Tahoe Winter Resorts Where You Can Bring the Whole Family
Nearly every ski resort in the US touts itself as family-friendly, with features such as a ski and snowboard school for youngsters, but not all are created equal. In Lake Tahoe, four mountain destinations stand out for their focus on helping both kids and parents have a great time on and off the slopes.
Northstar California Resort
Family fun is effortless at Northstar. Known for its compact village with a variety of restaurants and activities—from a movie theater to candle making—you’ll find plenty of entertainment both during the day (for those who aren’t skiing) and after the lifts close. On the mountain, budding Olympians love the themed Kids Adventure Zones, where interactive natural and man-made structures offer a fun way to improve skills on intermediate-level terrain. A tubing hill is also available—always a hit with kids.
However, it’s the little details that make families fall in love with Northstar, such as s’mores served daily in the village when ski school ends and complimentary sparkling wine and cider poured in the afternoon. Per communications manager Stephanie Myers: “The resort fosters comfortable, natural fun with fireside cabanas tucked around the ice skating rink, where you can have a great filet and your kids can run around in ski boots.”
Made up of two separate mountains, Palisades Tahoe is Lake Tahoe’s largest resort, providing variety to satisfy all family members, no matter their age and skiing level. “Our mountains are iconic for our extreme terrain, but one of the hidden gems at Squaw Valley is actually the beginner terrain at our High Camp area,” says public relations coordinator Alex Spychalsky. “While many resorts relegate beginners to a small slope adjacent to the parking lot, beginners visiting Squaw Valley travel 2,000 feet (610 meters) up our Aerial Tram to reach our mellow, green circle beginner area.”
Off the slopes, Disco Tubing at SnoVentures Activity Zone is a popular nighttime event with firepits, a DJ, and laser lights for a festive twist on the typical tubing experience. A mini-snowmobile track is also available during the day, and if you visit during President’s Day week, the annual Kid-O-Rama festival features activities such as carnival games, fireworks, crafts, s’mores parties, and dress-up days.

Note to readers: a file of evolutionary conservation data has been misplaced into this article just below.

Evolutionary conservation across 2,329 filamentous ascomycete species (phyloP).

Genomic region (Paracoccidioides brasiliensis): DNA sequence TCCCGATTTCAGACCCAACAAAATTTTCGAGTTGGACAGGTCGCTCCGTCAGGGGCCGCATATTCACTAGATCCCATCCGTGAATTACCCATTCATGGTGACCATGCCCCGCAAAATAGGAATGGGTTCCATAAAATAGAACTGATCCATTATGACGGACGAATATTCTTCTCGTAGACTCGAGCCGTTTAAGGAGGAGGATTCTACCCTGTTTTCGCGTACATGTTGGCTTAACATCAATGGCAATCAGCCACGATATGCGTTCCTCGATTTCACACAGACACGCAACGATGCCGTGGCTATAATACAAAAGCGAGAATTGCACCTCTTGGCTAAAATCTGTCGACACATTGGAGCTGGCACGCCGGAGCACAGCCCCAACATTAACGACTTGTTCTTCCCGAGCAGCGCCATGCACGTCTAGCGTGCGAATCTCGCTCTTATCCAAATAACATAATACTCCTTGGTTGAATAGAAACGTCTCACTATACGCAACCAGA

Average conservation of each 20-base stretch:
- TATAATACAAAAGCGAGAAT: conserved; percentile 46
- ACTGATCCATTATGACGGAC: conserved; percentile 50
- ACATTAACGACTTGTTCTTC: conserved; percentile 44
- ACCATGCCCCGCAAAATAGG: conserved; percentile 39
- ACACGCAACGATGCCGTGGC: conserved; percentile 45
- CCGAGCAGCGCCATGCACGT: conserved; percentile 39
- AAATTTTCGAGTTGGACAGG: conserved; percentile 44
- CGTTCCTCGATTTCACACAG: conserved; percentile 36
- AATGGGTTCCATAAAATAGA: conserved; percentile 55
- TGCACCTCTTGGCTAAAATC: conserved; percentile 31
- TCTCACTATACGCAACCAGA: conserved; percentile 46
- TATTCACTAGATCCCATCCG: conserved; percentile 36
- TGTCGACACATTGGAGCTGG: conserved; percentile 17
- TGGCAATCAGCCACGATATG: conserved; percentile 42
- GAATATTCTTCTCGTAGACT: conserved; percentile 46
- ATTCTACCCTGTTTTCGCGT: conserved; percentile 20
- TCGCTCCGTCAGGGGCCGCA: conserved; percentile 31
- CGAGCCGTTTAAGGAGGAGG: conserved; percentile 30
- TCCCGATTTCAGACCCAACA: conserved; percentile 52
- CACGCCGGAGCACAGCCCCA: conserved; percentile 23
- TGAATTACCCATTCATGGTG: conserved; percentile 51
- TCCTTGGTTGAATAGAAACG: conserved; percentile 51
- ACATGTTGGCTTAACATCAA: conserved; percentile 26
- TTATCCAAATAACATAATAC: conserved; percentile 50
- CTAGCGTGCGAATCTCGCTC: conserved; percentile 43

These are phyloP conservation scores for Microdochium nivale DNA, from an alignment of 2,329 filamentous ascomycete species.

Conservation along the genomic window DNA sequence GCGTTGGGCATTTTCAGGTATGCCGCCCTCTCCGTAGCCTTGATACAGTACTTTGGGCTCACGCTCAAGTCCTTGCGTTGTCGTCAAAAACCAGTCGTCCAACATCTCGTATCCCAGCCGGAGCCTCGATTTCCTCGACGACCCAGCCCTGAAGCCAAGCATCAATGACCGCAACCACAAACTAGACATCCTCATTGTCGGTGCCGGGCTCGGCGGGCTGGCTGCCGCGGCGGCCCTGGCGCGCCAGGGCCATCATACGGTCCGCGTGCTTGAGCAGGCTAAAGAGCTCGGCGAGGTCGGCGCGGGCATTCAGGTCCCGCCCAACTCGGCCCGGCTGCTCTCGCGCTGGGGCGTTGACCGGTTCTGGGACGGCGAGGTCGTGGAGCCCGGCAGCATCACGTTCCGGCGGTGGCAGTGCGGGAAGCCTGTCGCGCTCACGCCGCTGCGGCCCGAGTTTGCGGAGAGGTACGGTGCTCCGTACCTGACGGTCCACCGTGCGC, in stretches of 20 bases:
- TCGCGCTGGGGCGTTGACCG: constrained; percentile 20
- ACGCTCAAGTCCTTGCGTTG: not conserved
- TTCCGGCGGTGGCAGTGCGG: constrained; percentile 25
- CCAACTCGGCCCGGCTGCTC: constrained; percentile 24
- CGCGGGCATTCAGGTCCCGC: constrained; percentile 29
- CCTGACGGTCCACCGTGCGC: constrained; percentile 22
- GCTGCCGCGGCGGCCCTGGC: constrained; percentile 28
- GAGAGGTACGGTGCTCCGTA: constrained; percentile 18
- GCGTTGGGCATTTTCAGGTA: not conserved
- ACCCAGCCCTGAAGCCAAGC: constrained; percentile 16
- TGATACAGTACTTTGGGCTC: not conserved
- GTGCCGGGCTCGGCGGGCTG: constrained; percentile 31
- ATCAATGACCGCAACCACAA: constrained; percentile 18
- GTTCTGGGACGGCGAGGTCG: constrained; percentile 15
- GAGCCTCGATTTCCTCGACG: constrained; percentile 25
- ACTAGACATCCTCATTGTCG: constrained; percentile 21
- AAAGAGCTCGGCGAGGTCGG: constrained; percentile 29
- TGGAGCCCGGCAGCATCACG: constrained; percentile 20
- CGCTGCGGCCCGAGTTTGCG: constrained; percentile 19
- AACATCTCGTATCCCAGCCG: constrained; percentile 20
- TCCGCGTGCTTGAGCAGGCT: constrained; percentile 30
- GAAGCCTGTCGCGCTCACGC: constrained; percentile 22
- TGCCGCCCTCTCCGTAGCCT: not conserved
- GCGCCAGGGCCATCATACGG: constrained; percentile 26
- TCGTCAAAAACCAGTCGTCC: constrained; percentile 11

Diamond Peak Ski Resort
One of Lake Tahoe’s smaller resorts, Diamond Peak strives to make family skiing as accessible as possible with free lift tickets for kids 6 years and under (the oldest free-ticket limit in Tahoe) and youth pricing up to 23, which means even families whose kids are in college can still receive discounts. This is in addition to a parents’ pass, where two parents can take turns skiing and watching their little ones for the price of one adult ticket—a rare perk among American ski resorts.
Diamond Peak provides a seamless experience with slope-side parking options and one base area that all runs lead to, making it easy to meet up for lunch and not worry about your kids getting lost. As Child Ski Center manager James Pedersen puts it: “What really makes Diamond Peak special is the fact that we’re community-owned, which means that we always put customer service first and try to ensure that every family has the best ski day possible.”
The only resort on this list in the southern half of Lake Tahoe, aka South Lake, Sierra-at-Tahoe attracts families with its “Certified Unserious” theme, which puts the focus on the pure enjoyment of skiing and riding, starting at the ski and ride school. “Every aspect of our children’s programs have been created with ease and learning in mind, including the SMART terrain program—parts of the beginner hill that are groomed into banked turns and rollers to ease the learning process—to hassle-free check-in,” says Ski and Ride School director Dan Healy.
Off the slopes, Sierra’s Blizzard Mountain features sledding, a snow-play area, and tubing with lift access. Plus, like Diamond Peak, a Parent Predicament ticket is available for parents to take turns on the hill and in the lodge with their kids.